Here is a riddle for you: What insect is really scary, but you never see it at Halloween? No fair. You peeked at the title. It is strange, isn't it? Why aren't termites a Halloween bug? Why do spiders, flies, and centipedes get to have all the fun? Termites are just as scary as those other Halloween pests. Can you imagine the sheer horror of pulling down some sheet rock and finding a massive colony of termites inside your wall? That's some scary stuff. Hold on a second. Maybe that is why termites aren't a Halloween bug. They don't dangle in the middle of a giant web, fill the air like a disgusting swarm, or crawl out a mummy's eye. Who knows? But there is one thing for sure; it is never good to have termites silently eating away at the wood of your home. Here are some ways you can detect them.
If you have termites, they are going to be eating wood. You can only hope that some of that wood damage is visible from the outside. Termites will chew on your fence, your deck, outside wooden structures, inside furniture, and other wood items. If you have valuable items in your home that are made from wood, drywood termites will be the biggest threat because drywood termites eat hardwoods.
Drywood termites make tiny holes to push their droppings out of their tunnels. You will most often find these holes in window and door frames. But it is the droppings you'll notice first. They will appear light tan to dark brown in color and be about the size of coffee grounds. If you see these piles, don't mistake them for sawdust.
Most subterranean termites live in soil outside of a structure they are feasting on. If you peel up some mulch and find dozens of white winged insects, you're in trouble.
Subterranean termites also build mud tubes up the sides of basement walls. They use these tubes to keep them safe from the drying effects of the sun. When you look for these tunnels, make sure to look behind bushes, under decks, and other shaded places.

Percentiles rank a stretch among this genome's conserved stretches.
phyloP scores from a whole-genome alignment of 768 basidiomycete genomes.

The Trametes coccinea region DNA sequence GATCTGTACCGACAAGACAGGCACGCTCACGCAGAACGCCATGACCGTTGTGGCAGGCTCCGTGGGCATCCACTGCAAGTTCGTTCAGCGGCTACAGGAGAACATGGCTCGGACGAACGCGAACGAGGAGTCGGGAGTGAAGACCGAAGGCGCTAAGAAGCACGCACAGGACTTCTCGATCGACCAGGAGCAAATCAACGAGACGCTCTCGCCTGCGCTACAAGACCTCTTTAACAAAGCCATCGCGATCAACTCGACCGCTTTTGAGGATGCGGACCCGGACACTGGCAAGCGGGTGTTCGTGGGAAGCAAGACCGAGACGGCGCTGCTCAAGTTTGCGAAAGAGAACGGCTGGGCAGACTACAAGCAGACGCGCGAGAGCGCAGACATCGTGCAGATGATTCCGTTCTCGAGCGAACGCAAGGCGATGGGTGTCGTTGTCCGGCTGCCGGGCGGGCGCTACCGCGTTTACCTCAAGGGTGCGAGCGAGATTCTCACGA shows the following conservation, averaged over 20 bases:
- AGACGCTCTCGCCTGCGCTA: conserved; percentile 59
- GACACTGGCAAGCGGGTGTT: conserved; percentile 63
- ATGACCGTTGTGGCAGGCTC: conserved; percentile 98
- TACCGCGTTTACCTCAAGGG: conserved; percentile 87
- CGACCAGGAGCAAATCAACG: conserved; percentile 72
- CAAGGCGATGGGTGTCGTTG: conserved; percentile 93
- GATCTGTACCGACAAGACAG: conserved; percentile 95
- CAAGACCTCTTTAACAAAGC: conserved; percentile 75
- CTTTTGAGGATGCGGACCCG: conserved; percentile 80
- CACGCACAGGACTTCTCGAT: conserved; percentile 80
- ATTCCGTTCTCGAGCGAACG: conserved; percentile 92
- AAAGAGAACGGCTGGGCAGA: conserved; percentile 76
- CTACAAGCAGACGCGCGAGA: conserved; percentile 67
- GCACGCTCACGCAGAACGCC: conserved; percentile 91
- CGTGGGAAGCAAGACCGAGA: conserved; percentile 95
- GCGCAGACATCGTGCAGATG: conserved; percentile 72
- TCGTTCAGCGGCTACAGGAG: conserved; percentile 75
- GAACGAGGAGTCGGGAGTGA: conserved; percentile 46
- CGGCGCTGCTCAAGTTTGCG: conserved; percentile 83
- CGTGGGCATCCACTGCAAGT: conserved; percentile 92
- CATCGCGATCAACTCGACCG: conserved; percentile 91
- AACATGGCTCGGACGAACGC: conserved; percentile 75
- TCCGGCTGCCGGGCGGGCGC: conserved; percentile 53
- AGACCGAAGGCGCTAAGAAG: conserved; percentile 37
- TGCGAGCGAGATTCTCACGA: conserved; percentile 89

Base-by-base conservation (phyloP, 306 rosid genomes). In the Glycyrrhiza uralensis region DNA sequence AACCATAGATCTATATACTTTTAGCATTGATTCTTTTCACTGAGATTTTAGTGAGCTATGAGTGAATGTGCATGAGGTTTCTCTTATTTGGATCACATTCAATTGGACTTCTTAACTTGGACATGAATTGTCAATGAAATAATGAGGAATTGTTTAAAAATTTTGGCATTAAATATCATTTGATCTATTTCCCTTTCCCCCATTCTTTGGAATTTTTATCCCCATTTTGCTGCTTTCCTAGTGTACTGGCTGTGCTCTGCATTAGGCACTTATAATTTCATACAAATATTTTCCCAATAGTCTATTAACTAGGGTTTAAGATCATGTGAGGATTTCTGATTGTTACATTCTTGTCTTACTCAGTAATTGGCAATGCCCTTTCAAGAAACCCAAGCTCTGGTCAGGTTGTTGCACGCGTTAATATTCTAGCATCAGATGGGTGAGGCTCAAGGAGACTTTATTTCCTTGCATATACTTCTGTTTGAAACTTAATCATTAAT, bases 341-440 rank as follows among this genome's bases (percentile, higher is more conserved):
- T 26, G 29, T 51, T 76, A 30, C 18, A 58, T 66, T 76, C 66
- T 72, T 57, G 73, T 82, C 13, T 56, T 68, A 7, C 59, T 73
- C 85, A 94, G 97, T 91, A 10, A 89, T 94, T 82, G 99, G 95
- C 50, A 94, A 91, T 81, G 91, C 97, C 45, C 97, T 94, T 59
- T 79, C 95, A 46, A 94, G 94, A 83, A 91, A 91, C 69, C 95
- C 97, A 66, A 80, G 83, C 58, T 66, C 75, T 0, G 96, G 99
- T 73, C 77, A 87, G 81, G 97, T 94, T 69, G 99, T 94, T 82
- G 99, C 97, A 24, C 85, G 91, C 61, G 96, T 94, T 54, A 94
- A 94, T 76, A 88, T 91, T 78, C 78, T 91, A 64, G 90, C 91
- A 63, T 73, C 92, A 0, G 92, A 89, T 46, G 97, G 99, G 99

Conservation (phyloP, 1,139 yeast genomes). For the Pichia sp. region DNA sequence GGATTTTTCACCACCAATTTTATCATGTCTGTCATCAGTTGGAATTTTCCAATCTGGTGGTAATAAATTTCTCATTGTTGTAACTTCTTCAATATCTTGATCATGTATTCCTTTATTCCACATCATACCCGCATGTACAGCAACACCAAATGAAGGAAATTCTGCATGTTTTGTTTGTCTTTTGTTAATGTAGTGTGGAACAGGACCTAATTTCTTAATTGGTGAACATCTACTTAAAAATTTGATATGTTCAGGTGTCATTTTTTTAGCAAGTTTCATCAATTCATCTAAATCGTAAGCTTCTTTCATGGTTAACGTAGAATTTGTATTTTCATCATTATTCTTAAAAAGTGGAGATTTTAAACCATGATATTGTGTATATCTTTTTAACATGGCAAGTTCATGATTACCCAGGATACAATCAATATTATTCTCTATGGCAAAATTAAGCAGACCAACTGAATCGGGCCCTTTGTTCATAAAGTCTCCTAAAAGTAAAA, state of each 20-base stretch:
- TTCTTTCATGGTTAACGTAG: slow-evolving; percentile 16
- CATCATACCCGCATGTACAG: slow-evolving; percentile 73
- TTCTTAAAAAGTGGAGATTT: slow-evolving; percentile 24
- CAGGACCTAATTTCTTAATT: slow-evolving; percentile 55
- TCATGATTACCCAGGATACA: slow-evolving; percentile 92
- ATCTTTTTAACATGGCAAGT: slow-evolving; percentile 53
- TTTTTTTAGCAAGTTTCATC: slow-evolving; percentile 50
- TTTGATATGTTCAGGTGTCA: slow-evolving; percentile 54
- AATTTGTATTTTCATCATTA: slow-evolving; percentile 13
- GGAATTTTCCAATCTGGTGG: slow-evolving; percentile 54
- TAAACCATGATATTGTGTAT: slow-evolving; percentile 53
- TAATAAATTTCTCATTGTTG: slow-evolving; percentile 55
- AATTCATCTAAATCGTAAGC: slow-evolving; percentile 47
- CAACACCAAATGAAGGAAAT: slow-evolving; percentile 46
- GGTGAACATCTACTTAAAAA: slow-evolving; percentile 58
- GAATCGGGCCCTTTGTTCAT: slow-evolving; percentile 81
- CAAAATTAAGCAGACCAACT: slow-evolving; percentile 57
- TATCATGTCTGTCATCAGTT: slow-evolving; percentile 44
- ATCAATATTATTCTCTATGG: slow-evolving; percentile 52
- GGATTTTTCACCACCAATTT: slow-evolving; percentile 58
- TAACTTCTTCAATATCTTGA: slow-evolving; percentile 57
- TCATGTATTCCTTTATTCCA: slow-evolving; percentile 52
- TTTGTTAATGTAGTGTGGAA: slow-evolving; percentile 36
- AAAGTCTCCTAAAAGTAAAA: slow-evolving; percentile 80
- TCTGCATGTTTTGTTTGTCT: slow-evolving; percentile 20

Formosan subterranean termites can live entirely inside a structure without access to the soil outside. If you want to know if you have these termites, you're going to have to take a flashlight into the attic and hope you find a nest.
All termite species create winged alates, also known as swarmers. These winged reproductive termites are kings and queens that go out in search of a new place to build a colony. These swarms don't last long. So, sometimes the evidence of a termite infestation will be shed wings on window sills and your back deck.
If you suspect you have termites in your home or want to know for sure whether you do or not, give us a call. At McCall Service, our team has a track record for protecting Florida homes from termite damage. Plus, we back our termite protection with a $1,000,000 termite damage warranty for homes that qualify. There's no drilling, no trenches, and our system is 100% safe for the environment. Termites may not be a Halloween bug, but they sure are scary. Get protected today.